“Determining a person’s identity is based on reliability of at least 99.95 per cent. The identity of the large majority of persons who went missing in Srebrenica and Zepa has been scientifically and definitely confirmed,” it added.
Kojic however denied that the Republika Srpska government intended to play down the seriousness of the wartime violence.
“The accusations that the Republika Srpska government wants to minimise the crimes in Srebrenica are meaningless,” he said.
Half-truths and genocide denials
A woman mourns at the mass burial of 282 Bosniaks from Srebrenica in July 2003. Photo: EPA PHOTO/EPA/FEHIM DEMIR.
The Republika Srpska government has appointed Israeli historian and Holocaust researcher Gideon Greif, a professor of Jewish and Israeli History at the University of Texas, as chairman of the Srebrenica Commission.
“The aim of the commission is to establish the truth, of which there can be only one, and it is the commission’s moral obligation to be loyal to facts, the truth and the victims,” Greif told Bosnian Serb public broadcaster RTRS earlier this month.
Adenrele Shinaba, a Nigerian expert on the Boko Haram terrorist organisation, who has also been appointed to the Srebrenica commission, told Bosnian media in October 2018 that the commission a step “to reach the truth through objective findings and thus contribute to reconciliation among peoples”.
However some commission members have expressed pro-Serb or anti-Islamic opinions in the past, or have declared that the Srebrenica massacres were not genocide.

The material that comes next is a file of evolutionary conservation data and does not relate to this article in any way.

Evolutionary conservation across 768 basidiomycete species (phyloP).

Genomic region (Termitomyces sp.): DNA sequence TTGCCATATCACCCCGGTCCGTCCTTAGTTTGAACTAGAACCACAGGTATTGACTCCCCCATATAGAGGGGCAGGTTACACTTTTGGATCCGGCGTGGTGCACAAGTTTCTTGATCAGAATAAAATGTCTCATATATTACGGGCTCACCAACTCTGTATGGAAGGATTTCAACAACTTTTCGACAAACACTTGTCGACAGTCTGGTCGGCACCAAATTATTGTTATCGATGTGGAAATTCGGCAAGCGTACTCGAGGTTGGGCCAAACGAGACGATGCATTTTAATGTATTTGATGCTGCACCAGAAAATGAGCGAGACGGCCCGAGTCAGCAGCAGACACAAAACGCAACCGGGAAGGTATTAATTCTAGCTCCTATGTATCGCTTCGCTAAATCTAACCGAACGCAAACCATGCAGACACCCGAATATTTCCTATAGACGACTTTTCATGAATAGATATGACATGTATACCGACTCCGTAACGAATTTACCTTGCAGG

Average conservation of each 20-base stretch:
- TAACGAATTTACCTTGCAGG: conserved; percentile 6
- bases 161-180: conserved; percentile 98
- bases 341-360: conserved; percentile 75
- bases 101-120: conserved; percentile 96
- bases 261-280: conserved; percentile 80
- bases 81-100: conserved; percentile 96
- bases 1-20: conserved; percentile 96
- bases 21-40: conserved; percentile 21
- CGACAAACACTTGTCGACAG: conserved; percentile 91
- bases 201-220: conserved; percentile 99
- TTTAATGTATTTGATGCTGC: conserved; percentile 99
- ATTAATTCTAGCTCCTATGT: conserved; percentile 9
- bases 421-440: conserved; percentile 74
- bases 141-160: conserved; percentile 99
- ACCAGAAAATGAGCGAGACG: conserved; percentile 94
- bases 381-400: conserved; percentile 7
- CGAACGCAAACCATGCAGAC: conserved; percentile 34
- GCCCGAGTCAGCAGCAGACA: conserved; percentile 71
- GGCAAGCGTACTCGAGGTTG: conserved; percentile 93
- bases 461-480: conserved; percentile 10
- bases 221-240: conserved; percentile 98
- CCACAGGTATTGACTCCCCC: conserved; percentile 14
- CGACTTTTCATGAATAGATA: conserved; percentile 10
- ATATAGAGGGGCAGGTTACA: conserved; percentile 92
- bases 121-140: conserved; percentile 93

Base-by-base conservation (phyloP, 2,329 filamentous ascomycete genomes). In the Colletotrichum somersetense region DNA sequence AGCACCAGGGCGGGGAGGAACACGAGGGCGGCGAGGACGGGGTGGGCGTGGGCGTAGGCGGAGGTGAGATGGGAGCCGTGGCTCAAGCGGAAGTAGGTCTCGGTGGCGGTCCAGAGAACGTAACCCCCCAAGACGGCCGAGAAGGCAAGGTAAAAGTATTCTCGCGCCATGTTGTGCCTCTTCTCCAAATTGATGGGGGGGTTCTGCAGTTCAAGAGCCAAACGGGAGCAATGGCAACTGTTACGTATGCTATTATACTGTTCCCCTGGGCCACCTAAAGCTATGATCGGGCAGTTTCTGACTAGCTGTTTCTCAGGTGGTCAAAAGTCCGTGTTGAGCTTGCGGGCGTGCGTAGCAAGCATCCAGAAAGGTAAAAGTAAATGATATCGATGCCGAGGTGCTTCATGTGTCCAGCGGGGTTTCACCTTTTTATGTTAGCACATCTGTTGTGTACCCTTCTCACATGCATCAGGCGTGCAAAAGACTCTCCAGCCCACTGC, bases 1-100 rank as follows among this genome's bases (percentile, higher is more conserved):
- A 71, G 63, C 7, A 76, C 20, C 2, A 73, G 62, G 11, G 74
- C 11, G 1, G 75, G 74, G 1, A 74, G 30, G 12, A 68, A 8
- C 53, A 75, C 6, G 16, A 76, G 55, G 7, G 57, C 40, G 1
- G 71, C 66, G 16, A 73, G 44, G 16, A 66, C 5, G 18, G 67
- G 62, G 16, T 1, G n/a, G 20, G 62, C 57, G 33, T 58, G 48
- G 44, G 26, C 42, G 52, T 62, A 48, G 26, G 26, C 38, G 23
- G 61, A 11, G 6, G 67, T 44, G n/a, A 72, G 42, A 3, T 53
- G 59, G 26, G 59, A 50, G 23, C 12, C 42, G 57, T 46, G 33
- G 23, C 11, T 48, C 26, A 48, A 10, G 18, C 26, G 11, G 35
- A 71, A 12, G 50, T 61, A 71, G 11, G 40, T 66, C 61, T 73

A member of the Sarajevo commission, Raphael Israeli, a professor at the Hebrew University of Jerusalem, told Serbian news magazine Pecat in 2011 that “the only proven genocide is the Holocaust, it was an attempt to systematically exterminate an entire nation”.
Another Sarajevo commission member, former French army officer Patrick Barriot, testified for the defence of Serbian President Slobodan Milosevic and Croatian Serb wartime rebel leader Milan Martic at the Hague Tribunal. Barriot claimed during Milosevic’s trial that Serbs were only defending themselves against Islamic terrorism, and later co-authored a book describing the trial as an “indictment of the Serbian people”.
The international experts’ open letter questioned the credibility and impartiality of the commissions, claiming that their membership “is composed of fringe elements, individuals who do not represent either the consensus views of the academic or legal communities, and who appear handpicked to produce narratives that will advance the revisionist politics of the current RS [Republika Srpska] government”.